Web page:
Animation to the Screen

By 1936, the first few scenes were approved and finally ready for ink. 150 artists in the Ink and Paint Department worked on tracing the animated images from paper to a transparent celluloid.They then filled in with paint on the back of the cell. One million drawings were made using 1,500 separate shades of color that were custom made by the Disney color chemists. The women in the department knew how to give Snow White a realistic, feminine glow…they used real makeup foundation and blush! Disney liked the result, but was concerned that they wouldn’t be able to consistently apply it in the right spots. One woman responded by saying, “What do you think we do every morning?” He couldn’t argue with that.  

The Ink & Paint Department


The Multiplane Camera. Credit: The Walt Disney Family Museum.


After the Ink & Paint department, each individual cell was sent to be filmed using the newly developed Multiplane Camera. This special camera was used to take a 2D image and create depth. The camera was pointed down at multiple planes or levels of glass that had different parts of a picture. Backgrounds were placed behind and layered with transparent character cells, and shot one cell at a time. Each one is slightly different to create the illusion of motion. Once again, Silly Symphonies were used to test this new technology.




After years of tireless, round the clock work to finish the film, the studio ran into a huge roadblock that would mean disaster. They had run out of money. 

The cost of the film was astronomical and way past what was originally budgeted. Walt had sunk his own savings into the film and was deep in debt. The bank wouldn’t give him any more money. The banker came to see an early screening of the film to understand what they had been working on. He declared Snow White was going to be a smash hit and whatever they needed to finish it, the bank would lend.


Hollywood Premiere Makes Them Eat Their Words

After continuing to fine tune and cut down the film right up until the last minute, the movie was finally ready for release. All of Hollywood came out for the premiere of the film on December 21, 1937.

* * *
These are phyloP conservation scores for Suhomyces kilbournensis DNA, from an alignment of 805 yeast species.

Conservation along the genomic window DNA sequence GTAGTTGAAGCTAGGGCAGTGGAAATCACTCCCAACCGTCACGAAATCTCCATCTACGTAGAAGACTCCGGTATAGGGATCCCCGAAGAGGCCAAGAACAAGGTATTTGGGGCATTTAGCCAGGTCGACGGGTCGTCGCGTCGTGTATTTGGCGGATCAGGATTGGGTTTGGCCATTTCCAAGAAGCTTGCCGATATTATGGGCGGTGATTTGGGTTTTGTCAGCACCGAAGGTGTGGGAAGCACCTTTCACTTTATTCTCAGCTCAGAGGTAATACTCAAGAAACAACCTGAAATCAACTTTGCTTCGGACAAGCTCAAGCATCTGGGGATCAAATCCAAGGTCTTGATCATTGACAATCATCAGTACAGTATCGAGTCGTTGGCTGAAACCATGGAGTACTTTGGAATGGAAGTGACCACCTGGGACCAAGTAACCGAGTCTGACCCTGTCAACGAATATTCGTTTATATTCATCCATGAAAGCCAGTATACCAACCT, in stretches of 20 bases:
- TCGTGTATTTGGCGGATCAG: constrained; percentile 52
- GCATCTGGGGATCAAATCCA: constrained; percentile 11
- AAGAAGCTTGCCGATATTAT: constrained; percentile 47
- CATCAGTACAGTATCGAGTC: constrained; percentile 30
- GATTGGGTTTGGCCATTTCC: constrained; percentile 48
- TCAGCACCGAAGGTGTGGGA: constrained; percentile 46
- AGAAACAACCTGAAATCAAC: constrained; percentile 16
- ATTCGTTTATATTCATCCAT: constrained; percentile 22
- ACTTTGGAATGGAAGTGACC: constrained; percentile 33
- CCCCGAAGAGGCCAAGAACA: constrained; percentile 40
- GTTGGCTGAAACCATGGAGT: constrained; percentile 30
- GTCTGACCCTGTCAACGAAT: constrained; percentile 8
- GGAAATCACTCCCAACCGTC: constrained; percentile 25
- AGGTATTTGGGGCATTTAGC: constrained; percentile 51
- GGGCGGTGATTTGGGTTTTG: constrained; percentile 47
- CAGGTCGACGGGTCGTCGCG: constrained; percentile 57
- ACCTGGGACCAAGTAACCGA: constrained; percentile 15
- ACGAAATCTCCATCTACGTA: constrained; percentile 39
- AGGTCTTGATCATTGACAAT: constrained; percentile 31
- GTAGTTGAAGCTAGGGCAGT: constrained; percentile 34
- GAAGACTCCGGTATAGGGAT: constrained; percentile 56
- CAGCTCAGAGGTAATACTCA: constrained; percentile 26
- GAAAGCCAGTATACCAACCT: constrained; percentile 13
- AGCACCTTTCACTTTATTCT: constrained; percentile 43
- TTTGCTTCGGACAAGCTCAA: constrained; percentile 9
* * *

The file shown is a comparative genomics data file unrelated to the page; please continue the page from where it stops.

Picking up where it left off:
All of Hollywood came out for the highly anticipated premiere of the first full-length animated film. Including top star, Shirley Temple, pictured middle.

Also there for the celebration were early versions of Disney characters like Mickey and Minnie Mouse, Donald Duck, and the Seven Dwarfs. 

The film ended in a standing ovation!

The audience and critics were taken in by the drama and unexpected depth of the characters. People actually cried in the theater over (spoilers) Snow White’s death. For 87 minutes, they laughed, they cried, they cheered. What had been dubbed Disney’s Folly, was now his greatest triumph! 


Snow White and the Seven Dwarfs took in more than $8 million worldwide at the box office. Keep in mind that a children’s ticket cost only $0.20 then. That’s a lot of tickets! The film was seen by more people than any other film at the time. It became so popular, it was dubbed into more than 20 languages. Preparation for the international release was the first to ever be done. Custom art was created for scenes with words in them so that the right language would be shown. Attention to detail was shown in everything, including the names of the dwarfs changing on their beds. 


Confident that the film would be a success, Walt Disney made sure that movie merchandise was available the day of the premiere. Continuing as a trailblazer, this had never been done before. Games, dolls, figurines, toys, plates, and even women’s fashion were released. And for the first time a feature film soundtrack was released so the public could whistle while they worked at home. 


An Empire is Born

At the Academy Awards on February 23, 1939, Shirley Temple presented Walt Disney with a special Oscar that included one big statue and seven little ones. Disney had officially become the #1 provider of family entertainment. Snow White and the Seven Dwarfs was the first of what would become the empire that we know today. In fact, after struggling to find enough money to finish the film, within 6 months after its theatrical release, Disney had not only paid off all of their debts, he used the rest of the profits to build the Walt Disney Studios. 

Shirley Temple presents a very special Oscar to Walt Disney.


Snow White and the Seven Dwarfs is still considered one of the greatest and most important films in history. Snow White is not just another princess, she’s a pioneer that all other animated films, Disney or otherwise, can thank for paving the way. She really is the fairest of them all. 

Snow White, the fairest of them all!


Contributed by Chloe Seider, Program Coordinator and Classic Film Buff